Vitamin C (30 mg/kg PO or IV q6-8h) may help conversion of methemoglobin to reduced hemoglobin.
Cimetidine (5-10 mg/kg PO or IV q6-8h) can be given to inhibit P-450 liver enzymes, however controlled studies on its efficacy for treatment of acetaminophen toxicosis at this dose are lacking. S-adenosylmethionine (SAMe) is an antioxidant with hepatoprotective properties, and can also be used (180 mg PO, then 90 mg q12-24h; or 30-50 mg/kg q24h).
Prognosis depends on dose ingested, promptness of treatment, and severity of signs at initial presentation. If treatment is implemented within 14 hours of ingestion a better outcome is possible than in cats where it is delayed for 17 hours or longer.
Ethylene glycol (EG) toxicosis
Ethylene glycol is a common toxicant in outdoor cats because of its appealing sweet taste. Ingestion of very small amounts, however, can be lethal. The minimum lethal dose in cats is reported to be 1.5 ml/kg, which is just over a teaspoon in an average sized cat. EG is the main ingredient (95-97%) in antifreeze. Additional ingredients in antifreeze products may include methanol and propylene glycol. High concentrations of EG are also found in many break fluids and in aircraft deicers. Exposure may also occur when pets drink from ‘winterized' toilets in summer homes in northern states. Toxicity occurs most commonly in the fall and winter, when antifreeze use is heaviest. EG ingestion leads to severe metabolic acidosis and acute renal tubular necrosis.
Mechanism of toxicity
EG, a potent alcohol, is quickly absorbed from the GI tract. Food can delay absorption. Half is excreted as unchanged EG by the kidneys. The remainder is metabolized largely by the liver and a small amount by the kidneys. Enzymatic action of alcohol dehydrogenase converts EG into glycoaldehyde and organic acids. Glycoaldehyde is further metabolized to glycolic acid (glycolate), followed by glyoxalate, and then oxalate. Calcium binding with oxalate leads to calcium oxalate crystal deposition throughout the body, particularly the kidneys. The metabolites of EG, particularly glycoaldehyde and glycolic acid, are responsible for the toxicosis. Circulating EG molecules on the other hand act more as a CNS depressant and GI irritant. After ingestion, EG serum concentrations peak by 3 hours, remain elevated for at least 12 hours, but may be undetectable by 48 hours.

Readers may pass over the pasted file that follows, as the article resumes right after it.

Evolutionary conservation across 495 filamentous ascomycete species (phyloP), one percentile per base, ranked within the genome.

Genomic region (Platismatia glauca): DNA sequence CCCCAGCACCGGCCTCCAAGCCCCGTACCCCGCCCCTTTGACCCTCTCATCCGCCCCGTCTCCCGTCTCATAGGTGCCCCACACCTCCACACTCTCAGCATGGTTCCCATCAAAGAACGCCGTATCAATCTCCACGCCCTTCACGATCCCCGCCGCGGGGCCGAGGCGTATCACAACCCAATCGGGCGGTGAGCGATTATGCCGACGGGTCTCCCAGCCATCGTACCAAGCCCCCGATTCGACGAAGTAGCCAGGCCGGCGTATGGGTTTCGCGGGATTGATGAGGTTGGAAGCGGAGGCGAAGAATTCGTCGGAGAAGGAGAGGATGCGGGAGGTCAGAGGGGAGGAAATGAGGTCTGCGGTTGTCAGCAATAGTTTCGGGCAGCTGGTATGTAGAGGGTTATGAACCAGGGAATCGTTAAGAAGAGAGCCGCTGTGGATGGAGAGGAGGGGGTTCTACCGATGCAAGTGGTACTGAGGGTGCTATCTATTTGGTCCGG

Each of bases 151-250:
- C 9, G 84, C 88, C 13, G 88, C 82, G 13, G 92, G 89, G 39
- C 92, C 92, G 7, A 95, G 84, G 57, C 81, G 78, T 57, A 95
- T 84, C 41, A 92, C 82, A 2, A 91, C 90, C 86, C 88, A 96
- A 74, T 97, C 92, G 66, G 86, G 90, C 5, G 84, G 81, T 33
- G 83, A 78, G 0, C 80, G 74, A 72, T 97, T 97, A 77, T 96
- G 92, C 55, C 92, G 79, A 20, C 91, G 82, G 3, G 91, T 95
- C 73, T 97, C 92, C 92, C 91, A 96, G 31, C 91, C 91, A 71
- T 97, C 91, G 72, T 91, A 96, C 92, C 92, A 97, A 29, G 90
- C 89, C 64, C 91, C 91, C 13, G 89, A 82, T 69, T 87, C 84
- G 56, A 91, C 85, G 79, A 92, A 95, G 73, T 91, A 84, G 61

Vomiting often occurs shortly after ingestion due to the GI irritative effects of EG. CNS depression can be witnessed within the first 1 to 6 hours first from the depressant effects of alcohol, but the later CNS signs are more influenced by the effects of glycoaldehyde (direct CNS effect, severe metabolic acidosis, hyperosmolality) than EG. Ataxia, depression, inability to stand up, or coma may be seen. Seizures can occur. Polyuria and polydipsia may also be observed during the early phase of toxicity. By 12 to 72 hours, acute renal failure occurs. Urine production progressively declines and is accompanied by a rise in potassium. Fifty percent of patients will develop significant hypocalcemia which can predispose to tetany.
An Ethylene glycol test kit is available (EGT kit, PRN Pharmacal) to look for evidence of EG in the blood and can detect levels of greater than 50 mg/dl. Propylene glycol, which is present in some injectable medications (diazepam, phenobarbital, etc.) and may also be found in activated charcoal, can result in a falsely positive test. Ethanol, methanol, and isopropyl alcohol do not interfere with the test. Toxic EG levels in cats may be below threshold of the test and may result in a falsely negative test. Human hospitals can provide EG concentrations below the EGT kit cut-off, and their quantitative tests are more sensitive for diagnosis in cats.